People in Queens County will have the opportunity to walk the Diocesan Labyrinth, set to be in Trinity Hall in Liverpool from Dec. 3 to 7 from 9 a.m. to 9 p.m. and Dec. 8 from 9 a.m. to 12 p.m.
Carolyn Howard, a parishioner, is slated to lead workshops on Dec. 5 and 6 at 1:30 p.m. for those who would like more structured introductions.
“This labyrinth that’s coming here is a large piece of fabric that has a design of the labyrinth painted on it,” says Chaplain Donald Lawton, Rector of the Anglican Parish of South Queens.
According to Lawton, the labyrinth dates back to the middle ages – a time when taking pilgrimages was “very much a part of people’s spiritual lives.”
While rich people could afford to take short or long pilgrimages, people with less money couldn’t. For those who couldn’t afford to go, labyrinths were built in the floors of cathedrals or in churchyards.
As an example, Lawton compares the idea of the labyrinth to people cycling across Canada or the world on their exercise bicycles.
“They’ll actually put a map up on the wall,” he says.
He says so many circuits of the labyrinth could represent a pilgrimage to a shrine or to Jerusalem.
“Sometimes very devout people did it kneeling, walking on their knees as part of their pilgrimage – for a pilgrimage of penance,” says Lawton.
“Rich people had a labyrinth built in their gardens.”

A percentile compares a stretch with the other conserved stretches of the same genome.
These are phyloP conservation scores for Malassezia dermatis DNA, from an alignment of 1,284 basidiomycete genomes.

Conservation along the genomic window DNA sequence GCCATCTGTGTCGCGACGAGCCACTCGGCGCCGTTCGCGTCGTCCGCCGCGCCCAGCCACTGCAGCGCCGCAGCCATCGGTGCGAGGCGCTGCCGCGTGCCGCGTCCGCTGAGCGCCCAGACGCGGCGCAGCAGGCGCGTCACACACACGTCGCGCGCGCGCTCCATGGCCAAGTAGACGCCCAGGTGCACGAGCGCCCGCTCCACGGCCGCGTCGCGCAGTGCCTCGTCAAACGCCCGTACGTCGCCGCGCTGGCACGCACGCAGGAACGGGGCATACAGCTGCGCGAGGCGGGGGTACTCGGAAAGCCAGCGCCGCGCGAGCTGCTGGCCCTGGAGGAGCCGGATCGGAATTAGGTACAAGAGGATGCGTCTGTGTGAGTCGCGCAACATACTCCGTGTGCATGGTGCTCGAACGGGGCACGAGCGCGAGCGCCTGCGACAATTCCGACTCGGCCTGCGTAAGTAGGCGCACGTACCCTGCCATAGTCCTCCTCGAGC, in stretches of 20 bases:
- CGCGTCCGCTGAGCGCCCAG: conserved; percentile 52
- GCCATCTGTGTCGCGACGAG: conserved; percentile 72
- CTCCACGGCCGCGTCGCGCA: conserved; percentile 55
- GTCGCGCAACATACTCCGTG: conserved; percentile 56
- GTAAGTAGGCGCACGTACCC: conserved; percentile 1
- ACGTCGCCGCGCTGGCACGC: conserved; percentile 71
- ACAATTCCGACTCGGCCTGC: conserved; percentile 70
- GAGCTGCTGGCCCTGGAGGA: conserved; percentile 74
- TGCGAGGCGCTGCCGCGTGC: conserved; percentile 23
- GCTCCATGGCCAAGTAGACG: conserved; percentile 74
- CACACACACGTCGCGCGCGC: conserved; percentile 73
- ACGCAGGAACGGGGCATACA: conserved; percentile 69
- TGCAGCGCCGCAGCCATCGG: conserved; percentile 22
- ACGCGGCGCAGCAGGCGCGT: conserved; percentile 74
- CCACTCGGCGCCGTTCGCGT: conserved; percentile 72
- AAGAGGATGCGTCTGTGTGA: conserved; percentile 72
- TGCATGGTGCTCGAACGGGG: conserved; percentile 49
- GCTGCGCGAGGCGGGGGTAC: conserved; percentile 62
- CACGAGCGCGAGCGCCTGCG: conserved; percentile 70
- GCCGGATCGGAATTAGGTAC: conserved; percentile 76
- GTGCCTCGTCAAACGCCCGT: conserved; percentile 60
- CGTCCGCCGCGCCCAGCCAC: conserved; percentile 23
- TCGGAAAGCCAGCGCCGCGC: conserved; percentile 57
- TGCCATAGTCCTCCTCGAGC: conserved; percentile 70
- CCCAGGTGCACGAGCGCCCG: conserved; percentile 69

Parts of Europe still have labyrinths, some of which are in gardens surrounded by rose bushes.
While they look like mazes, Lawton says they have only one path. The path always leads to the centre, and then the person turns around and walks back.
“Most labyrinths are built with some sort of cross-like shape to them because the cross is the central Christian symbol,” says Lawton.
“Sometimes the cross is not evident until you get to the centre.”
“I think pilgrimages have lost some of their appeal or popularity because other forms of travel or vacation have taken over,” says Lawton.
This does not mean pilgrimages have fallen entirely by the wayside.
Muslims must go on a pilgrimage (hajj) to Mecca at some point in their lives, says Lawton.
He says there are still also a number of pilgrimages in Europe connected with Roman Catholic shrines. The Way of James (or in Spanish, El Camino de Santiago) is a famous walk to the Cathedral of Santiago de Compostela in Galicia in northwest Spain.
Another pilgrimage is the Canterbury Trail in England that takes people to Canterbury Cathedral.
“It’s another experience for our spiritual lives,” says Lawton about why people should walk through the labyrinth.
He says it’s also a way for people to take time from their busy lives to focus on the spiritual.
“It’s not going to be for everyone,” says Lawton.
Others might want something different, but he says he expects those who try will get more out of it the more they do it.